Wyden is not the first lawmakers to stall nominees under Biden, but he is the first Democrat. Sens. Rick Scott (R-Fla.) and James LankfordJames Paul LankfordAbbott slams Ben & Jerry's for Palestine support: 'Disgraceful' Democrat stalls Biden's border nominee Republican calls on Oklahoma to ban Ben & Jerry's MORE (R-Okla.) have stalled DHS nominees due to concerns over the U.S-Mexico border. And Sen. Josh HawleyJoshua (Josh) David HawleyTrio of Senate Republicans urges Supreme Court to overrule Roe v. Wade Atlanta-area spa shootings suspect set to be arraigned Noem to travel to South Carolina for early voting event MORE (R-Mo.) attempted to block Homeland Security Secretary Alejandro MayorkasAlejandro MayorkasHillicon Valley: Tech groups urge Congress to 'dig deeper' on Facebook role in Capitol riot | Kaseya denies paying hackers for decryption key | Tech coalition expands tracking of extremist content Hillicon Valley: Amazon employees petition company to investigate discrimination allegations | ACLU calls for investigation into Alaska official over tweets | Electric cars to outsell combustion vehicles by 2036 Hillicon Valley: Democrats introduce bill to hold platforms accountable for misinformation during health crises | Website outages hit Olympics, Amazon and major banks MORE.


DHS, however, said it hopes Wyden will schedule the confirmation hearing soon.

“Secretary Mayorkas has directly communicated with Senator Wyden and looks forward to working with him to schedule a confirmation hearing for Chris Magnus, who is nominated to serve as the Commissioner of U.S. Customs and Border Protection, as soon as possible,” the agency said in a statement.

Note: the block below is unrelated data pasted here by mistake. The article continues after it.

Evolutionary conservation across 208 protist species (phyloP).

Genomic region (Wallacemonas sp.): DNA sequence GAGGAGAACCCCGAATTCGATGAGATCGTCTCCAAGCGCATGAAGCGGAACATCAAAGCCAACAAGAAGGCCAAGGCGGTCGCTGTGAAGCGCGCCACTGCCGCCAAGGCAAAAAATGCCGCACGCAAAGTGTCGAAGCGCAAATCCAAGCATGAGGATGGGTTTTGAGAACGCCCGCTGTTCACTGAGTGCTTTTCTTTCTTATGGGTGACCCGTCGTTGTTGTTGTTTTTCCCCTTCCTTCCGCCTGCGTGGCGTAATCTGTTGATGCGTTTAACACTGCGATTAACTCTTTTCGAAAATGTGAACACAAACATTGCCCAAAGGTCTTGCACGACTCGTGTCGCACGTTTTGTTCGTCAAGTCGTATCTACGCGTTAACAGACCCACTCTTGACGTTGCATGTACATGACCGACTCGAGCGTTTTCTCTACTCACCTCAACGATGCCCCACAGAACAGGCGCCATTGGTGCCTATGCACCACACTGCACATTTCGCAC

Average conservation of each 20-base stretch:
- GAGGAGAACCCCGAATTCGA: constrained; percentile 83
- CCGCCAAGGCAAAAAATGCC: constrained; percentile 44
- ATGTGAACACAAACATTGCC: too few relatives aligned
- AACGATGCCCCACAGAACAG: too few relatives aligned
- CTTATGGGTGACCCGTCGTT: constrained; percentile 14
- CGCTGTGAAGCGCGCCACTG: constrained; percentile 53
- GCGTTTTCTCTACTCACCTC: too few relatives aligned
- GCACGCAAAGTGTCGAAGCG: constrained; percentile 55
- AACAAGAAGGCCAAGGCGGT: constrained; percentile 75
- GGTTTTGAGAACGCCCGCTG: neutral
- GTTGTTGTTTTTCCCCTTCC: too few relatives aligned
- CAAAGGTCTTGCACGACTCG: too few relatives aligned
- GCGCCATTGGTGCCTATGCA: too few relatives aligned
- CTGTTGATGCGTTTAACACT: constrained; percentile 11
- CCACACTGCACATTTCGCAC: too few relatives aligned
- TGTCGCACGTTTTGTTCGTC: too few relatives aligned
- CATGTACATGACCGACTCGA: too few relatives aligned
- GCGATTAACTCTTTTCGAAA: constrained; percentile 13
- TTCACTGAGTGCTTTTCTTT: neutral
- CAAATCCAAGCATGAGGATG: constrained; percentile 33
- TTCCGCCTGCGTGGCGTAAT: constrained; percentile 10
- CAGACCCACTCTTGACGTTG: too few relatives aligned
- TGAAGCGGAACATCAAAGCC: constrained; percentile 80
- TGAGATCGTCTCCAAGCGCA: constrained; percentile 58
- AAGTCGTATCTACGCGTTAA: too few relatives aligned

“Secretary Mayorkas has also directed a Department-wide review to ensure that all DHS law enforcement personnel receive appropriate training and operate pursuant to policies in keeping with best practices and law. DHS is committed to respecting the rights of all individuals who peacefully exercise their First Amendment freedoms of speech and assembly,” it said.

Magnus is a somewhat unorthodox pick to lead a federal agency. White and gay, he has spent the majority of his career leading local police departments in several cities, previously serving in similar roles in Richmond, Calif., and Fargo, N.D., before landing in Tucson.

The longtime police chief made headlines during his time in California when he held a "Black lives matter" sign while on the job at a Black Lives Matter demonstration.

The photographs of him holding the sign while chatting with protesters landed him in trouble with the Richmond Police Officers Association, which said the move violated state laws against politicking while in uniform.

“It certainly wasn’t intended to be a political statement,” Magnus told the San Francisco Chronicle at the time. “It was intended to be a humane statement.”

During his time in Tucson, Magnus was also critical of Trump’s immigration policies.

“The administration’s crackdown on immigrants is already having a chilling effect on police-community relations here. Many community members have told me that Latinos are not turning to us for help or working with us as often as they have in the past. Their growing sense of fear and distrust is clearly a consequence of the anti-immigrant rhetoric coming from Mr. Trump and Attorney General Jeff SessionsJefferson (Jeff) Beauregard SessionsWant to evaluate Donald Trump's judgment? Listen to Donald Trump Democrat stalls Biden's border nominee Garland strikes down Trump-era immigration court rule, empowering judges to pause cases MORE,” Magnus wrote in a 2017 op-ed in The New York Times